Perceptions Of Purchasing Patterns
Often overlooked in the maturation of Web technology is the maturation of the Webvisitor. E-shoppers now expect to be shown quickly what a site offers. A number ofcommerce
sites are providing featured items on home pages that can be purchased with a click.Web users are also willing to trade identification and profile information for timesavingrecommendations. Both characteristics are perfectly suited for collaborative filtering.
IN THEIR RIGHT MINDS
In collaborative filtering, a visitor is identified as part of a group of like-mindedpeople and provided with a selection of highly rated items they haven't yet evaluated. Theresult is a word of mouth, serendipitous sales opportunity. The results of a collaborativefiltering question can at times produce almost laughable results: Do I really seem likeI'd like Christopher Lambert's movie Mean Guns? But the very simplicity of its designensures that it remains reasonably close to the mark.
As MIT researchers Rob Guttman and Daniel Dreilinger stated at a seminar on agentsoftware, traditional feature-based comparison software "often finds useless thingsnot sought for" whereas collaborative filtering "often finds useful things notsought for." Collaborative filtering can play a role in the sophisticated world ofmarketing Consumer Buying Behavior models.
Technology vendors such as Net Perceptions, LikeMinds, Jango and Firefly Network (aMicrosoft acquisition) have begun enabling commerce Web sites with collaborative filteringengines. Formerly known as GroupLens, the Net Perceptions For E-commerce recommendationengine can be plugged into Web catalog products such as Microsoft Commerce Server,BroadVision's One-to-One, and IBM Net.Commerce, and has been integrated directly by firmssuch as Amazon.com, CDNow and the iVillage Woman's Network.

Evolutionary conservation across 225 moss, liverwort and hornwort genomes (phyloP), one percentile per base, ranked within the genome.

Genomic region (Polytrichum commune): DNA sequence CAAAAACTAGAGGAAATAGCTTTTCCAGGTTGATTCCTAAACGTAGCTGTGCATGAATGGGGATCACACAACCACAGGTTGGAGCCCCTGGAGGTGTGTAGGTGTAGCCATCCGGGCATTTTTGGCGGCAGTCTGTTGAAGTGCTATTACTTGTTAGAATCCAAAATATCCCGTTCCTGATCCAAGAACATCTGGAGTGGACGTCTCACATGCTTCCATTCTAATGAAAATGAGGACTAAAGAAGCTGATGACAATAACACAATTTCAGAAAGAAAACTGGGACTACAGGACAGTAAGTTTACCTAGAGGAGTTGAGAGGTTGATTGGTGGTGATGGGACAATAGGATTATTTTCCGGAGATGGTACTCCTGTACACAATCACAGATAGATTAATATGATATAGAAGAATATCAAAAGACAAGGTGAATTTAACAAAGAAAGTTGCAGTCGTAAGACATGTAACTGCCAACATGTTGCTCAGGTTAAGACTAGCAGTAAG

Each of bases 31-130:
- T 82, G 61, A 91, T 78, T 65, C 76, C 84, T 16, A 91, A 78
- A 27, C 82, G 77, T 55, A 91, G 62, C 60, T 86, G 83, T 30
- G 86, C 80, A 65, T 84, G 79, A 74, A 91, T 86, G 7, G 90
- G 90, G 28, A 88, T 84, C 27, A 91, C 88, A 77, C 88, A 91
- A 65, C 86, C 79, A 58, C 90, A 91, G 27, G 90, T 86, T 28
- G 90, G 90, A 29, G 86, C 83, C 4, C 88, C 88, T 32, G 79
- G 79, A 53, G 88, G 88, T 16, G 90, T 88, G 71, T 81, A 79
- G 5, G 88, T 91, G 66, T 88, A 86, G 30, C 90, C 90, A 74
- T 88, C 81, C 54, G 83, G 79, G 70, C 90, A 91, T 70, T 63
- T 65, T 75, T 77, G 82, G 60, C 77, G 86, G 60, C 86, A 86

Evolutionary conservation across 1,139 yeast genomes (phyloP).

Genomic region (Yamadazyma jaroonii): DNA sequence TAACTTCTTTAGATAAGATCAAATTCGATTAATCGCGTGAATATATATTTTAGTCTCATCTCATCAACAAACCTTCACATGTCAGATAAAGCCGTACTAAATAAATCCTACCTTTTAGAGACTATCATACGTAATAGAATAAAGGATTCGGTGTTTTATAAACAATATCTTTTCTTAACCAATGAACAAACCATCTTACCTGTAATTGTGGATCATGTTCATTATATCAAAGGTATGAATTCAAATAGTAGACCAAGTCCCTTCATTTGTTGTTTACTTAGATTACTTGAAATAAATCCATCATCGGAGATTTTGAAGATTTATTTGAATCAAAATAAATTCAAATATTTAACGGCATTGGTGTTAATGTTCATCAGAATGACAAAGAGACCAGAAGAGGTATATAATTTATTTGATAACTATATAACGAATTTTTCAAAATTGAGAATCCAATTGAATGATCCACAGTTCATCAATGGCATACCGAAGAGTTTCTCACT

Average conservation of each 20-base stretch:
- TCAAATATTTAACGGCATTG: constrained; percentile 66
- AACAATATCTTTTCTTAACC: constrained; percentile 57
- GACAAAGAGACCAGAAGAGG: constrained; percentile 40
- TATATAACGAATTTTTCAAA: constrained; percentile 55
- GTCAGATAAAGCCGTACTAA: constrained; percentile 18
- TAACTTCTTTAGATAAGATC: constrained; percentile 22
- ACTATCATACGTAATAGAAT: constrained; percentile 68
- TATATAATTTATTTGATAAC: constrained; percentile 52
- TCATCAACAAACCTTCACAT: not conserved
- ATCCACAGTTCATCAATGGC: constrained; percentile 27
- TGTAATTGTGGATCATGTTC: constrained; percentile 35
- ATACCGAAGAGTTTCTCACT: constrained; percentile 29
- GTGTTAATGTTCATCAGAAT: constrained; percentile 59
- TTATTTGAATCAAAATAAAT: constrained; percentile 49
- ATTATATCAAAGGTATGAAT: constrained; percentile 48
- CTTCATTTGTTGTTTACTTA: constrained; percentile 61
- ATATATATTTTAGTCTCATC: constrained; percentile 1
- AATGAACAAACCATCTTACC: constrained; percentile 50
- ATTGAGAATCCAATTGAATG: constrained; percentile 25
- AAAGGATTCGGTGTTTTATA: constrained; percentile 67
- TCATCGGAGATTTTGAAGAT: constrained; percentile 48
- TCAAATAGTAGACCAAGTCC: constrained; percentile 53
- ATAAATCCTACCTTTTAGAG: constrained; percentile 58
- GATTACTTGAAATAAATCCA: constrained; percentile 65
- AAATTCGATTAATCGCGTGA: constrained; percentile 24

LikeMinds technology has been integrated directly by merchants with highly custom sitessuch as Columbia House, Home Box Office, Cinemax and West Coast Entertainment.
SHARING A VISION
BroadVision is a Net Perceptions reseller (and HP Partner), offering its recommendationengine as one of the One-to-One Intelligent Mapping Agents. By implementing a MicrosoftActive User Object provider (through ADSI), Net Perceptions for E-commerce can be easilyconfigured to drive the Personalization & Membership feature of a Microsoft CommerceServer catalog. Net Perceptions' Ad Targeting product can similarly be plugged intoMicrosoft's Ad Server to boost a banner ad's click-through rate. (Microsoft CommerceServer itself provides a simplified collaborative filtering component, the IntelligentCrossSell Predictor, that makes recommendations from purchase data.)
Outside the storefront, Vignette's StoryServer content management oriented Web servermakes content recommendations with a built-in "express" version of NetPerceptions' engine. And Oracle's FrontOffice Marketing software comes standard with a NetPerceptions engine.
While such integrated solutions exist, there is often a meaningful return associatedwith customizing the interface to a sophisticated recommendation engine, especially in thearea of collecting preference information. The ways of gathering preference informationfrom visitor behavior can be as varied and unique as each site's shopping or visitingexperience. Yet, the more preference information an engine has to work with, the betterthe performance of resulting referrals will be.
At the SEPIA Video Guide (vguide.sepia.com), you can see collaborative filtering inaction yet still remain fairly anonymous while remembering and enriching its knowledge ofyour film preferences and perhaps reconsidering some decent films for rental.
Sites with repetitive purchasing of products, such as rentals, books, music andinformation are prime candidates for collaborative filtering. Many current implementationsrecommend commodity products. That's why collaborative filtering is appealing to onlinebuyers and is poised to become a very visible part of the Web experience.